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Author Topic: Bill to require voter photo IDs upsets activists  (Read 1486 times)
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« on: September 23, 2006, 10:51:53 PM »

A bill that would require voters to present a government-issued photo ID to cast a ballot in federal elections beginning in 2008 has been met with alarm and rejection by immigrant and civil rights activists in New Jersey.

The Federal Election Integrity Act of 2006, passed 228-196 by the House of Representatives on Wednesday, aims to prevent election fraud, especially voting by non-citizens.

Beginning in 2010, the bill would require voters to present an ID at the polling place that proves U.S. citizenship.

"Undocumented immigrants are afraid to even go open a bank account," said Martin Perez, president of the Latino Leadership Alliance of New Jersey. "To think they are going to try to vote is absurd."

Perez said the bill is "just an effort to suppress the minority vote" by creating unnecessary barriers.

The bill's proponents and supporters argue that under the current system, with voter registration drives run by political parties, candidates and other partisan forces, non-citizens can easily be drafted into voting. They say the current requirement that voters must show some form of identification from a birth certificate to a utility bill is simply too vague.

"There is nothing radical about protecting integrity at the ballot box," said Audrey C. Jones, press secretary for Rep. Scott Garrett, R-Wantage.

She said Garrett voted for the bill "because it will help preserve the integrity of the voting process protecting it from fraud and misconduct by ensuring that only those who are eligible to vote are allowed to do so."

Deborah Jacobs, executive director of the American Civil Liberties Union of New Jersey, said the measure would disproportionately affect racial and ethnic minority voters, senior citizens, voters with disabilities and others who do not have a photo ID or the money to get one.

"It's sad that less than two months after the renewal of the Voting Rights Act, the House of Representatives chose to pass a bill that takes away voting rights from the very citizens the VRA was designed to protect," Jacobs said.

Ron Bass, who heads the Linden-based United Patriots of America, rejected the argument that some eligible voters might not be able to prove they are citizens.

"If somebody says they are legal but they can't prove it, I say, too bad, nice try, no cigar," he said. "If you can't prove it, you can't vote."

Although opponents insist the measure would create more problems than it would solve because voting by illegal immigrants is practically non-existent, Bass said Americans seeking tighter immigration controls consider voter fraud "a legitimate concern."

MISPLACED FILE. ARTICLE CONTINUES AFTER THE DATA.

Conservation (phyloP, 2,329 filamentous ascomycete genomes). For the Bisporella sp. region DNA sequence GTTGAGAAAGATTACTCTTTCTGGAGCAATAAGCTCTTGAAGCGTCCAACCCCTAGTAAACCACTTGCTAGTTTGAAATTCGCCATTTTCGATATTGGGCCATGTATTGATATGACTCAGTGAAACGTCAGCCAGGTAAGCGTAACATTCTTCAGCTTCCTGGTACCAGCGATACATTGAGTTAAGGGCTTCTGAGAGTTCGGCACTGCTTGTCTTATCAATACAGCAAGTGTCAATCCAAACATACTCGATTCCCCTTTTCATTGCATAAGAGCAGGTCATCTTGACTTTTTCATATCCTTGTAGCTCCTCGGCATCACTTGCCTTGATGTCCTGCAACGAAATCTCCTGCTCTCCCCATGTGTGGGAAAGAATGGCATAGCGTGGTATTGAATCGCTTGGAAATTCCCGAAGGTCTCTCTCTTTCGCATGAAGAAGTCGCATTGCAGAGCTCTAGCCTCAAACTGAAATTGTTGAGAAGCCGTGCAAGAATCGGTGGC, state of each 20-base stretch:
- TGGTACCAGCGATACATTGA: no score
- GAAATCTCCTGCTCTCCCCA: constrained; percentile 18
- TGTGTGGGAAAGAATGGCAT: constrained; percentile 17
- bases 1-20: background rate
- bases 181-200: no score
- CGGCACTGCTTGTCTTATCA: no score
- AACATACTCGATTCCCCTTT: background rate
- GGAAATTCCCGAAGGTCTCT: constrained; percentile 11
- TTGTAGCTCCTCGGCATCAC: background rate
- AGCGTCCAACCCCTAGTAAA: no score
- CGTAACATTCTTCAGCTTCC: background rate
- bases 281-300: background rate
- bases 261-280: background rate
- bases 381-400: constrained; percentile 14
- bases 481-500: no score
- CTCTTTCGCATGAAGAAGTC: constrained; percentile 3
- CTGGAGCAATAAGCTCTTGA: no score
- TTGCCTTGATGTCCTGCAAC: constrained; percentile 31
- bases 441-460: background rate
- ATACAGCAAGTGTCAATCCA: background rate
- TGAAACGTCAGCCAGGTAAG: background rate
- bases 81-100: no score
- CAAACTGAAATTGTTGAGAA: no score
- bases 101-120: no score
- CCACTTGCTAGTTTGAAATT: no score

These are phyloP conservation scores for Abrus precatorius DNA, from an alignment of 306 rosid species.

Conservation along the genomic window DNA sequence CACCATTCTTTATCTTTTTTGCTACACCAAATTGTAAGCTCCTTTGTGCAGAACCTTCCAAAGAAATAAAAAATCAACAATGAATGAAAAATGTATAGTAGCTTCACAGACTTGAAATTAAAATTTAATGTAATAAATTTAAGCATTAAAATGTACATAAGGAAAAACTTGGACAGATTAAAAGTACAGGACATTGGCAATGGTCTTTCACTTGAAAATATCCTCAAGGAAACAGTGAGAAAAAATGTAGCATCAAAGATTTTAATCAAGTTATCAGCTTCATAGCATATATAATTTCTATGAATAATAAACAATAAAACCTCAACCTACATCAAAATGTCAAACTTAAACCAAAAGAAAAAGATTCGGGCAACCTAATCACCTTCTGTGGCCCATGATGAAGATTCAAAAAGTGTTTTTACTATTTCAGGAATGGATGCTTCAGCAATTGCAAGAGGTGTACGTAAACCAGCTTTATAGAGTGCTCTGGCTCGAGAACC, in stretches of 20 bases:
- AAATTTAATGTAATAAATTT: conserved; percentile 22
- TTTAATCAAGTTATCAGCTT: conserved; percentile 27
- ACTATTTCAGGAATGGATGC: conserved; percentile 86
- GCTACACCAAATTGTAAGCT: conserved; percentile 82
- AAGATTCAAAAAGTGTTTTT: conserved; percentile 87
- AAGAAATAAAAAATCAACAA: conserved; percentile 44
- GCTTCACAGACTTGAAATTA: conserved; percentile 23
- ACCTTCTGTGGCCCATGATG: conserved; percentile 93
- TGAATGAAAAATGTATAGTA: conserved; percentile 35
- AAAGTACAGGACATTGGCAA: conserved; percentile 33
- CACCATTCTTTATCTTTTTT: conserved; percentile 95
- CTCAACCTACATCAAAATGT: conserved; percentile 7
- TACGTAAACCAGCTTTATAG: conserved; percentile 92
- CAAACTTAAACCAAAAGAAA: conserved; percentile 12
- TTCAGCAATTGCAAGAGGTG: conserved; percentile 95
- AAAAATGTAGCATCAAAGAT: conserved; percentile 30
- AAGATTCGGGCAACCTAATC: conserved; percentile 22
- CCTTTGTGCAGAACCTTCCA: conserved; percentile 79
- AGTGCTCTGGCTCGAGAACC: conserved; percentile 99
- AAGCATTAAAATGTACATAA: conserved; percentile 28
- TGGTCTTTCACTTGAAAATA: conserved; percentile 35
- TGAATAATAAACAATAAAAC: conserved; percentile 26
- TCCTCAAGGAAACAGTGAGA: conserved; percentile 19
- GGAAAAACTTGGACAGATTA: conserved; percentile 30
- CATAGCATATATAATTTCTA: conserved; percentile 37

Democrats argue that because the people who tend to not have photo IDs are the poor, minorities and the elderly who usually vote Democratic, Republicans are pushing the bill in an effort to reduce Democratic turnout on Election Day.

Bass sees it from the opposite perspective. "All the Democrats want illegals to vote, so they don't even want to check on [citizenship]," he said. "But I think it's good that government officials are paying attention to this issue."

However, Bass was not optimistic that the bill would become law. "The Senate will turn it down because they are a bunch of traitors," he said. "They don't care who votes."

Opponents of the bill argue that some citizens who don't have a photo ID would be required to purchase one and that no eligible voter should in effect have to pay to cast a ballot.

They say those who don't have the financial means to acquire a photo ID would be discouraged from voting.

In Georgia on Tuesday, one day before the House passed the ID bill, a judge ruled that state legislators had overstepped their authority and issued a permanent injunction against a law requiring voters to produce government-issued photo identification.

"Nowhere in the [Georgia] Constitution is the legislature authorized to deny a registered voter the right to vote on any other ground, including a possession of a photo ID," wrote T. Jackson Bedford Jr. of Georgia's Fulton County Superior Court.

In New Jersey, where voters need some form of identification, but not necessarily a photo ID or one that certifies whether the voter is a citizen, immigrant rights activists are concerned about the federal legislation.

"This is an outright violation of civil liberties and rights," said Partha Banerjee, the executive director of the New Jersey Immigration Policy Network. "People fought for civil liberties and rights for a long time and now some legislators are trying to chip that away, one at a time. This is really a serious concern for all of us."

Joh 9:4  I must work the works of him that sent me, while it is day: the night cometh, when no man can work.
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